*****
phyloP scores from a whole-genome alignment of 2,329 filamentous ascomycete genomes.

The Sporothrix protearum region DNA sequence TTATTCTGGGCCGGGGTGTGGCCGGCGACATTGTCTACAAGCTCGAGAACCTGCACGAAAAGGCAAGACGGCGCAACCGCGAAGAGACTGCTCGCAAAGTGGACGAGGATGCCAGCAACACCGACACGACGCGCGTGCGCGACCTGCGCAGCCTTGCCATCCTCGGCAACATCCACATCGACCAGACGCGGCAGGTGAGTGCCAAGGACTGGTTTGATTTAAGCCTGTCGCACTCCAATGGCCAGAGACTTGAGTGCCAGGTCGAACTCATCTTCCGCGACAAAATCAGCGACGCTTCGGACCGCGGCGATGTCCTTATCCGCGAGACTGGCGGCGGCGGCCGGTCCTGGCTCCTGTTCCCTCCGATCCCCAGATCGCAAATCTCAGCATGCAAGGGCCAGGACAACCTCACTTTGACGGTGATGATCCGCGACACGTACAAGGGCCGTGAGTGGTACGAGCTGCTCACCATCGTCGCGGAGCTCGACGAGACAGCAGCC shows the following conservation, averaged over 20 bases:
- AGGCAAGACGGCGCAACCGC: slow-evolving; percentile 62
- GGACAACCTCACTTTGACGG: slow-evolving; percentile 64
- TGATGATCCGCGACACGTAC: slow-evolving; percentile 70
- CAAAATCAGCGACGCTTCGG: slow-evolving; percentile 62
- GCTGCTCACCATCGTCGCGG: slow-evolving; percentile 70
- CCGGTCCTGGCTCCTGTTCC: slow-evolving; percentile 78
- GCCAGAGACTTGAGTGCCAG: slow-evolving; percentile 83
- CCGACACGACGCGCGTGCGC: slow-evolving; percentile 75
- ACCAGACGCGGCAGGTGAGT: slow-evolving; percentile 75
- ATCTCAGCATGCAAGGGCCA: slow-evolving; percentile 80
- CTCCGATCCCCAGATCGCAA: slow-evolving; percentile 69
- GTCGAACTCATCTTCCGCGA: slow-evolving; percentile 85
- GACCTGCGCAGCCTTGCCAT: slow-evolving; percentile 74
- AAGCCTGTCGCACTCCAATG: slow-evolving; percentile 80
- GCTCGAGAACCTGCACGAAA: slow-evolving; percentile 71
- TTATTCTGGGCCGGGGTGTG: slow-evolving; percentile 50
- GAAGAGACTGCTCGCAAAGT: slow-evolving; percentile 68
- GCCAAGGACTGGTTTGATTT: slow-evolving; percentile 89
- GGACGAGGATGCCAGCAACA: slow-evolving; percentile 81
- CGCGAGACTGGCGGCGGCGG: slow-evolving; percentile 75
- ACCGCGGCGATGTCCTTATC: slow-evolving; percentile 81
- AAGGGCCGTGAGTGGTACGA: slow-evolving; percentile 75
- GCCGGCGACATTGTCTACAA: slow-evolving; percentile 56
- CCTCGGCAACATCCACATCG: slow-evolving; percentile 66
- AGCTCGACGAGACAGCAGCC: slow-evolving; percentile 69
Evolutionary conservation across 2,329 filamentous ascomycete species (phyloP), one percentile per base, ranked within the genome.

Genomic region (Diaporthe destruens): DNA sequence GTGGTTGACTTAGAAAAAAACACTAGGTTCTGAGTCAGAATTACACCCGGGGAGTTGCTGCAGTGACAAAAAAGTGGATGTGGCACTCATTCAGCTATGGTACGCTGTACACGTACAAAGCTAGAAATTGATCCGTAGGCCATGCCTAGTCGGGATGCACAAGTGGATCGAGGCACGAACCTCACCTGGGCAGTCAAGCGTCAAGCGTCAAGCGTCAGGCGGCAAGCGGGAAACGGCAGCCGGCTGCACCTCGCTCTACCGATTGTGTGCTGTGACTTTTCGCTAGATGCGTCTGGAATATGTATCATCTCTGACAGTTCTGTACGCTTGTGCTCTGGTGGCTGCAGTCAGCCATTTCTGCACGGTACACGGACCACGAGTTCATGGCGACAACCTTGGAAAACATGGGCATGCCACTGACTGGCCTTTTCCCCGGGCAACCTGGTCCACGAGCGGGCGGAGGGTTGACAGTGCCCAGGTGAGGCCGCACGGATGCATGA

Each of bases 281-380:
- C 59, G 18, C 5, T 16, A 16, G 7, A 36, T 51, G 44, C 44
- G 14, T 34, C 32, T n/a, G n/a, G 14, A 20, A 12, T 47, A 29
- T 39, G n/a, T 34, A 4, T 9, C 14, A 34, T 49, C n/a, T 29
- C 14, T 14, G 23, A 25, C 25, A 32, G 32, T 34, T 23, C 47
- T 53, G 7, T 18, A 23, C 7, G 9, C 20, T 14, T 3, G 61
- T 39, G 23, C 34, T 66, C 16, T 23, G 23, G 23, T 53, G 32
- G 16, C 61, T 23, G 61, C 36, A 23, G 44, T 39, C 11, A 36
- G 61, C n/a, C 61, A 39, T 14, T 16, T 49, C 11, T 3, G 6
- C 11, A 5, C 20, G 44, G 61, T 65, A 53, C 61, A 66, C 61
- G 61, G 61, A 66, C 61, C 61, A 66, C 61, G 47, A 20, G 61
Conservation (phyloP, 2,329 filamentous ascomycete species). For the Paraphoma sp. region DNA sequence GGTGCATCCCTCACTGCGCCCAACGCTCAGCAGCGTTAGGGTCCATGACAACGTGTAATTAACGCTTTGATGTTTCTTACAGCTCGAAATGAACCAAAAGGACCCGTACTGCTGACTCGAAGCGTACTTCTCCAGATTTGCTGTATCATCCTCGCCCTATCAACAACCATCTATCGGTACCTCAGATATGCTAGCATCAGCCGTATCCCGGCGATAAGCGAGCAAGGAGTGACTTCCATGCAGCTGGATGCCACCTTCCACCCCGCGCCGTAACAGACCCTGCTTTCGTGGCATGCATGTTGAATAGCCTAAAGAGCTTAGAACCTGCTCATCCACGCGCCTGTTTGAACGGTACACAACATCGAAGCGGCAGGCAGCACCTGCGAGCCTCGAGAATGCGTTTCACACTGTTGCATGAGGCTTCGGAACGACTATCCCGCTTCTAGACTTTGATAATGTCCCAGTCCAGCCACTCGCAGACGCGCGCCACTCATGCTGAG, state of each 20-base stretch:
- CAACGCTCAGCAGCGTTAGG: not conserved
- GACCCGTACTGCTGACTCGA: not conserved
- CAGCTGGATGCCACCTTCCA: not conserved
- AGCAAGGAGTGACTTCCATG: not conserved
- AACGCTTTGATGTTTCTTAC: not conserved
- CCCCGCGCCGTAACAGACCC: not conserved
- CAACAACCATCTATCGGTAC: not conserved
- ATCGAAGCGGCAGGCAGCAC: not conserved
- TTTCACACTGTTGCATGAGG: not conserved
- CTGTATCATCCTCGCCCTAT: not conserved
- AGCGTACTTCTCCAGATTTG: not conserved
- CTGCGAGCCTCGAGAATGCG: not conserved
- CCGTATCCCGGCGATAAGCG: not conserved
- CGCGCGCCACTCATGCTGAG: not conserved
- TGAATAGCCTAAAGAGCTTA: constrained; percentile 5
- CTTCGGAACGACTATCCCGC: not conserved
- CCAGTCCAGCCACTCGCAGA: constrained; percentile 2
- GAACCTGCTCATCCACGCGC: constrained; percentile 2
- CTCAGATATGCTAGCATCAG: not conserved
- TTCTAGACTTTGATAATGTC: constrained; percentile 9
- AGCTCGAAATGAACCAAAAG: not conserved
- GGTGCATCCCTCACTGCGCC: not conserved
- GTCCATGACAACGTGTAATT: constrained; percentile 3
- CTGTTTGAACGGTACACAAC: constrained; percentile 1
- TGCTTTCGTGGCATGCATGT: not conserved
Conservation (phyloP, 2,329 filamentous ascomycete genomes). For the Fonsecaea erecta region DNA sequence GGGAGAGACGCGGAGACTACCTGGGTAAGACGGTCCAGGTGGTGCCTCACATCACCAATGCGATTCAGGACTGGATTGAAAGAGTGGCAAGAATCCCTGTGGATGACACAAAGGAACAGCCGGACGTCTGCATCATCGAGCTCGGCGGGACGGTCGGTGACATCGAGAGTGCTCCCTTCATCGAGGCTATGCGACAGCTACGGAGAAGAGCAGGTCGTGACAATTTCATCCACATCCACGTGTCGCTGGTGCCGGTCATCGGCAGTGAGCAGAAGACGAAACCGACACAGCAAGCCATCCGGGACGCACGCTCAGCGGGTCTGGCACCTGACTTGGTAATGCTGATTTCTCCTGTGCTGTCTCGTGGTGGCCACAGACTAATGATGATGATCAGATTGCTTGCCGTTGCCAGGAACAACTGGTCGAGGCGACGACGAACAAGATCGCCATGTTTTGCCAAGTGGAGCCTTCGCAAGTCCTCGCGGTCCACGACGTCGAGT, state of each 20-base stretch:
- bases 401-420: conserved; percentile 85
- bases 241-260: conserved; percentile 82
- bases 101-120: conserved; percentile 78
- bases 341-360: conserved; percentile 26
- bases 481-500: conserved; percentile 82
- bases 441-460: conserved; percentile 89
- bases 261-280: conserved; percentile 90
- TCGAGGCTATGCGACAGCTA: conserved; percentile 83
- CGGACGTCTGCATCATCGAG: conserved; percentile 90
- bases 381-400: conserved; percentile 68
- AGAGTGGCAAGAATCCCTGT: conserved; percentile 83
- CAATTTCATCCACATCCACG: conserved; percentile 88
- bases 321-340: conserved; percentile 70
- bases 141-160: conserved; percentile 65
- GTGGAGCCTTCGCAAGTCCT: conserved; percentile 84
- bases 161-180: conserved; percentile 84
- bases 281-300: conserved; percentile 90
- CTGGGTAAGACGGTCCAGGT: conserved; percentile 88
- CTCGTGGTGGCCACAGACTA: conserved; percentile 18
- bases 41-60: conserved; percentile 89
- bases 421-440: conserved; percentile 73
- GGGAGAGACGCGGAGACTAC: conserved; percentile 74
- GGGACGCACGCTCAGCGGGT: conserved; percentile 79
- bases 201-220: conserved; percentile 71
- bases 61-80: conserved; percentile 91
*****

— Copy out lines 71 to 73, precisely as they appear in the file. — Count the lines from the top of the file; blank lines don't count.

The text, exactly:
- bases 341-360: conserved; percentile 26
- bases 481-500: conserved; percentile 82
- bases 441-460: conserved; percentile 89